Nearly a month before the federal moratorium on evictions is set to expire, Colorado passed a few laws that Democratic leaders hope will help tenants who are struggling to make rent.
Among the housing-related bills Colorado Gov. Jared Polis signed recently, one, SB21-242, expands the housing development grant program by allocating $30 million in federal funding and $15 million in state funding. The money can go toward rent assistance and support services, and for hotels, motels and other properties that can be used as shelters or affordable housing for people experiencing homelessness.
Polis also signed HB21-1121, which extends the length of time before an eviction from 48 hours after a court order to 10 days as well as prevents landlords from increasing rent more than once in a 12-month period, effective immediately.
Rep. Iman Jodeh, an Aurora Democrat and sponsor of the tenant rights bill, called the bill a huge win for people’s dignity and a way to help stave off homelessness.
“It gives folks a chance to maybe pay back rent or get on some kind of plan with their landlord and work something out,” she said.
Under SB21-173, landlords will have restrictions on when and how much they can issue late fees to renters, making it harder to evict. Additionally, HB21-1329, which was signed into law, sets aside $550 million of federal funding from the American Rescue Plan Act to address affordable housing issues and creates a housing task force that’ll make recommendations this summer (to be reviewed by the legislature in 2022).
And HB21-1271, also signed into law, creates three grant programs for local governments to use for affordable housing solutions over the next three years.
Colorado is on the verge of an affordable housing crisis that’s going to require unprecedented action from the public, private and nonprofit sectors, according to a white paper from the nonpartisan Common Sense Institute released last week.
“This is an enormous problem not just for Colorado, but across the nation and especially because of the continued increase in cost of living here,” Democratic state Sen. Brittany Pettersen of Lakewood said. “And so I’m hopeful that the additional dollars that we’re going to be focused on this summer for transformational change will really help … ensure that that if you’re working in a community that you’re actually able to afford housing in that area.”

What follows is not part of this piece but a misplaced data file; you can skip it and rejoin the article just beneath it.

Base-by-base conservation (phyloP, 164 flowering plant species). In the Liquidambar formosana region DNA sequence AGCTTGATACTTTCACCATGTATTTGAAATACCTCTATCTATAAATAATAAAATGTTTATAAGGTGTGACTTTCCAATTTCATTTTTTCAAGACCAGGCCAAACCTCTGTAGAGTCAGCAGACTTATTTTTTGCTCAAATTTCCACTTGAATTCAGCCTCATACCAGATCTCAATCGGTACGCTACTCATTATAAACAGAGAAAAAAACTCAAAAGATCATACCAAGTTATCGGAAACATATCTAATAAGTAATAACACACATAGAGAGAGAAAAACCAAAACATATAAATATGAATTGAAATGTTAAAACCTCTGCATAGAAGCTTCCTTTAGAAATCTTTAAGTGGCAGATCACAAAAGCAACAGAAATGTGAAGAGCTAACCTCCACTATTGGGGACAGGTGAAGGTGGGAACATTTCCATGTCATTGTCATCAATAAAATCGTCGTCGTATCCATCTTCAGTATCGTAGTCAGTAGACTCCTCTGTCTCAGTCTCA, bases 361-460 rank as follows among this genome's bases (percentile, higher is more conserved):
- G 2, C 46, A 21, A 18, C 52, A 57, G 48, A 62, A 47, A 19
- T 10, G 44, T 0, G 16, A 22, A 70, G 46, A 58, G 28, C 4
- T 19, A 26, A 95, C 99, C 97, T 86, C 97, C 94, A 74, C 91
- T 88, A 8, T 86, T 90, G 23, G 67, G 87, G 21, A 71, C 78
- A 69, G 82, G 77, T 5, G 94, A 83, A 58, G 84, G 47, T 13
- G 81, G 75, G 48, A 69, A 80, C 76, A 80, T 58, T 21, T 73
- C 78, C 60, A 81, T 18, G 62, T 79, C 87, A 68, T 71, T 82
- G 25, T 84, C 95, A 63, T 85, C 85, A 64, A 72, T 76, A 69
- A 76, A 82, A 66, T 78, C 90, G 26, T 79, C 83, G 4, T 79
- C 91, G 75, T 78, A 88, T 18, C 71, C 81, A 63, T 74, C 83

Although Republicans didn’t join Democrats in sponsoring most of the housing bills, GOP Senate Minority Leader Chris Holbert from Douglas County cosponsored the bill allocating federal funding for housing solutions because he wants a seat at the table when the housing task force makes recommendations.
But he believes Democrats need to move away from the focus on evictions as things get back to normal.
“People need to know that with the COVID vaccine being deployed — and I pray that we continue on a positive road — if we’re moving away from the pandemic, getting people back to work and people back to school, getting back to normal, that means people get back to work and they make their rent or mortgage payment,” he said.
Holbert hopes the task force will partner with agencies that have been successful with housing issues in the past, like the Colorado Housing and Finance Authority. He also wants to explore the idea of converting unused commercial space for housing.
The federal eviction moratorium, which began in September 2020, has been extended for what the U.S. Centers for Disease Control and Prevention says is the final time through July 31. The moratorium does not allow landlords to evict tenants who meet the criteria.
On June 30, Polis extended an executive order for another 30 days that requires landlords to give tenants who are at risk of eviction 30 days notice, rather than 10 days, before taking any legal action.
Between May 12 and June 7, 231,000 Coloradans — 17% — were not caught up on rent, according to an analysis of Census Bureau data from the nonpartisan Center on Budget and Policy Priorities. That’s higher than the national rate of 1 in 7 people.
The study notes that the numbers are likely understated because of nonresponses, particularly from groups who are younger, have lower levels of education and identify as Black or Latino.
Senior research analyst Alicia Mazzara noted that the rate of American households that are behind on rent is still above 10 million people, but lower than the peak of 15 million in late January.
“People of color, particularly families with children, have consistently been more likely to report difficulty making rent during the pandemic,” she wrote in the report.
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